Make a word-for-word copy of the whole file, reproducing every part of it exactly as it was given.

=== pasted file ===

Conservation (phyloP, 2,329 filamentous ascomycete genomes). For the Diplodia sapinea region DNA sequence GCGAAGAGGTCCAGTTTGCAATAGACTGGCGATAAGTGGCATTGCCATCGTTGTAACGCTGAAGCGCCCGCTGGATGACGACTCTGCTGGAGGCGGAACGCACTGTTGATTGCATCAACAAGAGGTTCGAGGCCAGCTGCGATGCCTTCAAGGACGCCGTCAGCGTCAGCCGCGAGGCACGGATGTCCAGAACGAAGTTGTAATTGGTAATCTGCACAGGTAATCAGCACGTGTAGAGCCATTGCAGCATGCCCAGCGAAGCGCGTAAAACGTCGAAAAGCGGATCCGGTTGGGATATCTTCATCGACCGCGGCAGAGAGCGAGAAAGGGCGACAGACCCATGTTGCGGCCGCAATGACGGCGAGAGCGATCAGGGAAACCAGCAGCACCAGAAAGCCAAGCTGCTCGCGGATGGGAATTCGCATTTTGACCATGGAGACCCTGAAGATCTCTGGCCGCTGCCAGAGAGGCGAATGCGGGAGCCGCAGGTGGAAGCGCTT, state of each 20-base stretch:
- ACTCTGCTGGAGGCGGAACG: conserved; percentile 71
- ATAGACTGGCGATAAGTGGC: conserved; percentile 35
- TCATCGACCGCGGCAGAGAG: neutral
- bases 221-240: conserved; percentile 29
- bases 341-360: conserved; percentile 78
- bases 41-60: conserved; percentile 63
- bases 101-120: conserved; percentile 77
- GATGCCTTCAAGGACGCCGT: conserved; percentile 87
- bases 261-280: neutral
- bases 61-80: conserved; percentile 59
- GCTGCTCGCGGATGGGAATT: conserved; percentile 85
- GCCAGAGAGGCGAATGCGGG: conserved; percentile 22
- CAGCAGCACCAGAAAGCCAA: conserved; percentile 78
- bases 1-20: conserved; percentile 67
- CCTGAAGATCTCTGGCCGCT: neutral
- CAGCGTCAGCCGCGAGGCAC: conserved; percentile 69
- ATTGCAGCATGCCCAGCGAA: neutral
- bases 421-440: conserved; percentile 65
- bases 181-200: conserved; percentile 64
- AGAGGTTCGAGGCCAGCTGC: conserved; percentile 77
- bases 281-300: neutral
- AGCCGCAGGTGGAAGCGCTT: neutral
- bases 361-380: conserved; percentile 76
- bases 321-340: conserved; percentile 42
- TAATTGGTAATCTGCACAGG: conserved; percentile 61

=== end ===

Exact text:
Conservation (phyloP, 2,329 filamentous ascomycete genomes). For the Diplodia sapinea region DNA sequence GCGAAGAGGTCCAGTTTGCAATAGACTGGCGATAAGTGGCATTGCCATCGTTGTAACGCTGAAGCGCCCGCTGGATGACGACTCTGCTGGAGGCGGAACGCACTGTTGATTGCATCAACAAGAGGTTCGAGGCCAGCTGCGATGCCTTCAAGGACGCCGTCAGCGTCAGCCGCGAGGCACGGATGTCCAGAACGAAGTTGTAATTGGTAATCTGCACAGGTAATCAGCACGTGTAGAGCCATTGCAGCATGCCCAGCGAAGCGCGTAAAACGTCGAAAAGCGGATCCGGTTGGGATATCTTCATCGACCGCGGCAGAGAGCGAGAAAGGGCGACAGACCCATGTTGCGGCCGCAATGACGGCGAGAGCGATCAGGGAAACCAGCAGCACCAGAAAGCCAAGCTGCTCGCGGATGGGAATTCGCATTTTGACCATGGAGACCCTGAAGATCTCTGGCCGCTGCCAGAGAGGCGAATGCGGGAGCCGCAGGTGGAAGCGCTT, state of each 20-base stretch:
- ACTCTGCTGGAGGCGGAACG: conserved; percentile 71
- ATAGACTGGCGATAAGTGGC: conserved; percentile 35
- TCATCGACCGCGGCAGAGAG: neutral
- bases 221-240: conserved; percentile 29
- bases 341-360: conserved; percentile 78
- bases 41-60: conserved; percentile 63
- bases 101-120: conserved; percentile 77
- GATGCCTTCAAGGACGCCGT: conserved; percentile 87
- bases 261-280: neutral
- bases 61-80: conserved; percentile 59
- GCTGCTCGCGGATGGGAATT: conserved; percentile 85
- GCCAGAGAGGCGAATGCGGG: conserved; percentile 22
- CAGCAGCACCAGAAAGCCAA: conserved; percentile 78
- bases 1-20: conserved; percentile 67
- CCTGAAGATCTCTGGCCGCT: neutral
- CAGCGTCAGCCGCGAGGCAC: conserved; percentile 69
- ATTGCAGCATGCCCAGCGAA: neutral
- bases 421-440: conserved; percentile 65
- bases 181-200: conserved; percentile 64
- AGAGGTTCGAGGCCAGCTGC: conserved; percentile 77
- bases 281-300: neutral
- AGCCGCAGGTGGAAGCGCTT: neutral
- bases 361-380: conserved; percentile 76
- bases 321-340: conserved; percentile 42
- TAATTGGTAATCTGCACAGG: conserved; percentile 61